It’s better-mousetrap time
HP and Dell are on their way to being the next Digital Equipment and Data General.
Those were two mighty and proud companies, the first being the company that toppled IBM (IBM) with its speedy yet less expensive mid-range computers. The second? The Soul of a New Machine, just the most reliable boxes, so good that Michael Bloomberg selected them as the platform for the first Bloomberg terminals. Talk about an endorsement.
Both companies developed proprietary technology that put them head and shoulders above the competition and their stocks were fabulous gainers, the belles of tech, the ones you reached for first on any good tech news.
And then they were gone. Just like that. Defeated by more powerful yet cheaper desktops with commodity, not proprietary, technology. The model evolved and made things obsolete. Better mousetrap. The three companies that ran hardest with it? IBM, Hewlett-Packard and upstart Dell.
Eventually, IBM realized that it had no real value added. It was all a commodity anyway. It sold its PC business to Lenovo for $1.75 billion. People were thrilled that they did and IBM's been getting a higher multiple ever since that sale eight years ago. IBM went into outsourcing and software and in the last few years has been a total homerun.
But Dell and Hewlett-Packard? They stayed with personal computers. HPQ had a superior printing business and it also bought a consultant, but it made its bread and butter in the corporate PC market and then spread out through the enterprise. Remember, HPQ specifically went the other way from IBM and doubled down on personal computers a decade ago when it merged with Compaq.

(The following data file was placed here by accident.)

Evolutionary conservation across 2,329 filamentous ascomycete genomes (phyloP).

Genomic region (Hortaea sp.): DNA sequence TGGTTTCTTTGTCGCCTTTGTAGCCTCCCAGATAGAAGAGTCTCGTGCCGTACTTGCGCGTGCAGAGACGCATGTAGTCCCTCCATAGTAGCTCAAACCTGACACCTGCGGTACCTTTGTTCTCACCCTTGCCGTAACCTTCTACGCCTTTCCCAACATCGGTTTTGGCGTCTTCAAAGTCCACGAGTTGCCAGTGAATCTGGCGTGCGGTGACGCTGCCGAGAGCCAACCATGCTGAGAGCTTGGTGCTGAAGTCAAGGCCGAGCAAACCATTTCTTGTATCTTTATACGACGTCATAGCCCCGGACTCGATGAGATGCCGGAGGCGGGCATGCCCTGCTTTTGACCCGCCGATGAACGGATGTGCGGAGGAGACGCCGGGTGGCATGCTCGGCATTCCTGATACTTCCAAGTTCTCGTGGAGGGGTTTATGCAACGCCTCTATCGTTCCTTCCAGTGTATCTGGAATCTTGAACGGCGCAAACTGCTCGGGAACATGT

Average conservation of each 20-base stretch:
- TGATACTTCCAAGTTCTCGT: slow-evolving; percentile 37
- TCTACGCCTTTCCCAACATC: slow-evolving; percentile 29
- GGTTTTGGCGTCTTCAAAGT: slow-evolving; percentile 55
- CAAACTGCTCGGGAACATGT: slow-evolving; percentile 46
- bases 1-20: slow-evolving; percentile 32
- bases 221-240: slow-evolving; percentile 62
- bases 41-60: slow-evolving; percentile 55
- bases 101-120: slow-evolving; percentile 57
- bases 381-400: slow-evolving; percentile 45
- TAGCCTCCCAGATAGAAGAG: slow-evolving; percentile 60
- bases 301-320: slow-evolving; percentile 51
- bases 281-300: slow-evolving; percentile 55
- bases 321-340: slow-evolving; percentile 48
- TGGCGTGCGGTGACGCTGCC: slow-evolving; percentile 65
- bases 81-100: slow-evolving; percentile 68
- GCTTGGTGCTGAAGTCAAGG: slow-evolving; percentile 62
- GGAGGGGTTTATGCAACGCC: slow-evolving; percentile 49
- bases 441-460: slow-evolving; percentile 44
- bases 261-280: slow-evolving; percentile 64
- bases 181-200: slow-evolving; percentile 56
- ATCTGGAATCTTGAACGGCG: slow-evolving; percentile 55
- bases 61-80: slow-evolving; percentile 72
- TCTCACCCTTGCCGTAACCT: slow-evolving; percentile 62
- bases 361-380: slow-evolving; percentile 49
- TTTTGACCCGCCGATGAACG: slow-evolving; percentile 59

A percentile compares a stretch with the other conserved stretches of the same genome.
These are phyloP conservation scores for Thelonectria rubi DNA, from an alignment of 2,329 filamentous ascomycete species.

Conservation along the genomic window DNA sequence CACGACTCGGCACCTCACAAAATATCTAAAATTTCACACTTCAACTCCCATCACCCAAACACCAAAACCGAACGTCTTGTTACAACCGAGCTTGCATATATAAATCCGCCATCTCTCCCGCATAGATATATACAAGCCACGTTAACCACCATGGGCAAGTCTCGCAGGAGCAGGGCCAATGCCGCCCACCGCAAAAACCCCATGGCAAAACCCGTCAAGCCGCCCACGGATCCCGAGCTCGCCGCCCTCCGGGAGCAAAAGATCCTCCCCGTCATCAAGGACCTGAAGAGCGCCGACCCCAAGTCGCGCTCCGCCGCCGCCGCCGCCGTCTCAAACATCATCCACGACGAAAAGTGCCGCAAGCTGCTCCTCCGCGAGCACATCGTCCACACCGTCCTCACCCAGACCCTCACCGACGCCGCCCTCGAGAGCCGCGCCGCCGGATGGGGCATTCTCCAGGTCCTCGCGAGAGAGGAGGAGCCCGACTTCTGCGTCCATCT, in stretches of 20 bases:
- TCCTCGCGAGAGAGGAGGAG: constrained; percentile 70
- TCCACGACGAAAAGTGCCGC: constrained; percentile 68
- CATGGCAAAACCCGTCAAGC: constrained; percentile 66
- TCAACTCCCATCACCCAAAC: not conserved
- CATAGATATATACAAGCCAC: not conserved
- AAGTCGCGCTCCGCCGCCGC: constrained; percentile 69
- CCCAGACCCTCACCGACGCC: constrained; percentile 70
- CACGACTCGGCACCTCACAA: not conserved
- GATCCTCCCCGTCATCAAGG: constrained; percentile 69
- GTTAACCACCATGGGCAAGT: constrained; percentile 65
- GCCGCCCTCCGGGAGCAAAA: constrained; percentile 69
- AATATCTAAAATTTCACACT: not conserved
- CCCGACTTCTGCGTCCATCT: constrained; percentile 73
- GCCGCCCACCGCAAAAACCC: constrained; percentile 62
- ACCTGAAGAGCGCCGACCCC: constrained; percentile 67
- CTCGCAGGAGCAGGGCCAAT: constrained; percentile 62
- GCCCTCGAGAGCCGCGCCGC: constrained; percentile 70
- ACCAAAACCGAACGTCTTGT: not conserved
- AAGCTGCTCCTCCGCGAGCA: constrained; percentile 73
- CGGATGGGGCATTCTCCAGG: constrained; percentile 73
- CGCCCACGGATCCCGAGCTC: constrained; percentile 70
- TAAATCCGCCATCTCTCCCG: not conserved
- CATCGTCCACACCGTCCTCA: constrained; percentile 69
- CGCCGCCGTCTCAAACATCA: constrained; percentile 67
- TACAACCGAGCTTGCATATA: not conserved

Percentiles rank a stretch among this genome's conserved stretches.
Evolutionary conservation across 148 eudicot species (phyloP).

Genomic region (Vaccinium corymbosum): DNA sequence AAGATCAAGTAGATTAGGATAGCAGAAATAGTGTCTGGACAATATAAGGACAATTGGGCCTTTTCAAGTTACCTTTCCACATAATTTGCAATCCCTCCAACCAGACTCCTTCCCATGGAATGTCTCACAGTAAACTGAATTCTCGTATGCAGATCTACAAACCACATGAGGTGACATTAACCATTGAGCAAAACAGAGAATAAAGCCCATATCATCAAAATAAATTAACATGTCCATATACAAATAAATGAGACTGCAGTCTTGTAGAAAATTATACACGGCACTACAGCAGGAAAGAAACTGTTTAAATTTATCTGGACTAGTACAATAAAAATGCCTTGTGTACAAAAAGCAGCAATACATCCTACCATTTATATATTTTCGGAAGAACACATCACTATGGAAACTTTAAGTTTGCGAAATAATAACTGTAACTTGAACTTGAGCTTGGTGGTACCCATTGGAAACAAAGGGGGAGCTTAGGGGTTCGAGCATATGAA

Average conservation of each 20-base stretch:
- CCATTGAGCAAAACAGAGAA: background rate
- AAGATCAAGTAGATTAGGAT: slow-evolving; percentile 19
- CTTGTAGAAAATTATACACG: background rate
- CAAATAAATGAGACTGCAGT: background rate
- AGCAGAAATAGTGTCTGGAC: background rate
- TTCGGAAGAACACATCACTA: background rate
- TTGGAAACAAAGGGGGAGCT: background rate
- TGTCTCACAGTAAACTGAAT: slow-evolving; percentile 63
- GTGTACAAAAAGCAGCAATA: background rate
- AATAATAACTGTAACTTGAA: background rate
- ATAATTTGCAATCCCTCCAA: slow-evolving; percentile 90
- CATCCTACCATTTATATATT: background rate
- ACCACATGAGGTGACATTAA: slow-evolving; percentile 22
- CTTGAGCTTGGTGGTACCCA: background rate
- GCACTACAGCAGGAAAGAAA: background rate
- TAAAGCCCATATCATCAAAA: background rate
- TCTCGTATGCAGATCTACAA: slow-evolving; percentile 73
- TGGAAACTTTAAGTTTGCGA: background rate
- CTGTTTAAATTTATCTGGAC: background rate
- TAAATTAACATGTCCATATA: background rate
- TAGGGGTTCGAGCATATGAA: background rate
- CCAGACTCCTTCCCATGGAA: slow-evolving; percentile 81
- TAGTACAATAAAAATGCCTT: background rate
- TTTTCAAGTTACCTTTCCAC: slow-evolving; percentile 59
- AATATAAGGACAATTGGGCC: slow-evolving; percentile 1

Dell was the cheapest and the best run. It took the commodity parts, assembled them cheaper than everyone else and became the dominant consumer brand and ultimately the chief rival to HPQ in the enterprise.
Unlike Digital Equipment and Data General, both branched out toward higher-value-added products (although you could argue that DGN did develop the first truly sophisticated inexpensive storage unit using bundled hard drives).Hewlett-Packard bought EDS, the consulting company, four years ago to compete with IBM and Accenture. Dell made acquisition after acquisition to provide more value on big contract wins.
But neither was able to break away from the core businesses and HPQ, in the end, made the disastrous decision to overpay for Autonomy, shelling out more than $10 billion for this global enterprise software company.
We had a real horserace between these two for a bit about who was the PC champion, but suddenly Apple (AAPL) came in with game-changing technology, both the iPhone and then, devastatingly, the iPad and poof, there went the hold on business and consumer that these two giants had. They now seem like two Goliaths to Apple's David, not unlike what Digital Equipment and Data General became when Intel and Microsoft delivered their one-two punch in the late 1980s. This time proprietary trumped commodity because proprietary was simply a better universe.
Now people are going to say don't worry, there's good value here. They are going to point to balance sheets as evidence. But right until the end, Data General had a fabulous balance sheet and DEC's wasn't anything to laugh at. But they had lost the technology battle to a better mousetrap.
It's happened again. With these two disastrous quarters Hewlett-Packard and Dell are well on their way to being the next Digital Equipment and Data General. Sad, but true, and without some real miracles the end will be similarly painful. At least Data General got a lowball bid from EMC in 1999. Digital Equipment? It just disappeared, with the remains sold to, alas, Compaq and they rest in peace at none other than Hewlett-Packard.
Jim Cramer is a co-founder of TheStreet and contributes daily market commentary to the financial news network's sites. Follow his trades for Action Alerts PLUS, which Cramer co-manages as a charitable trust and is long AAPL.
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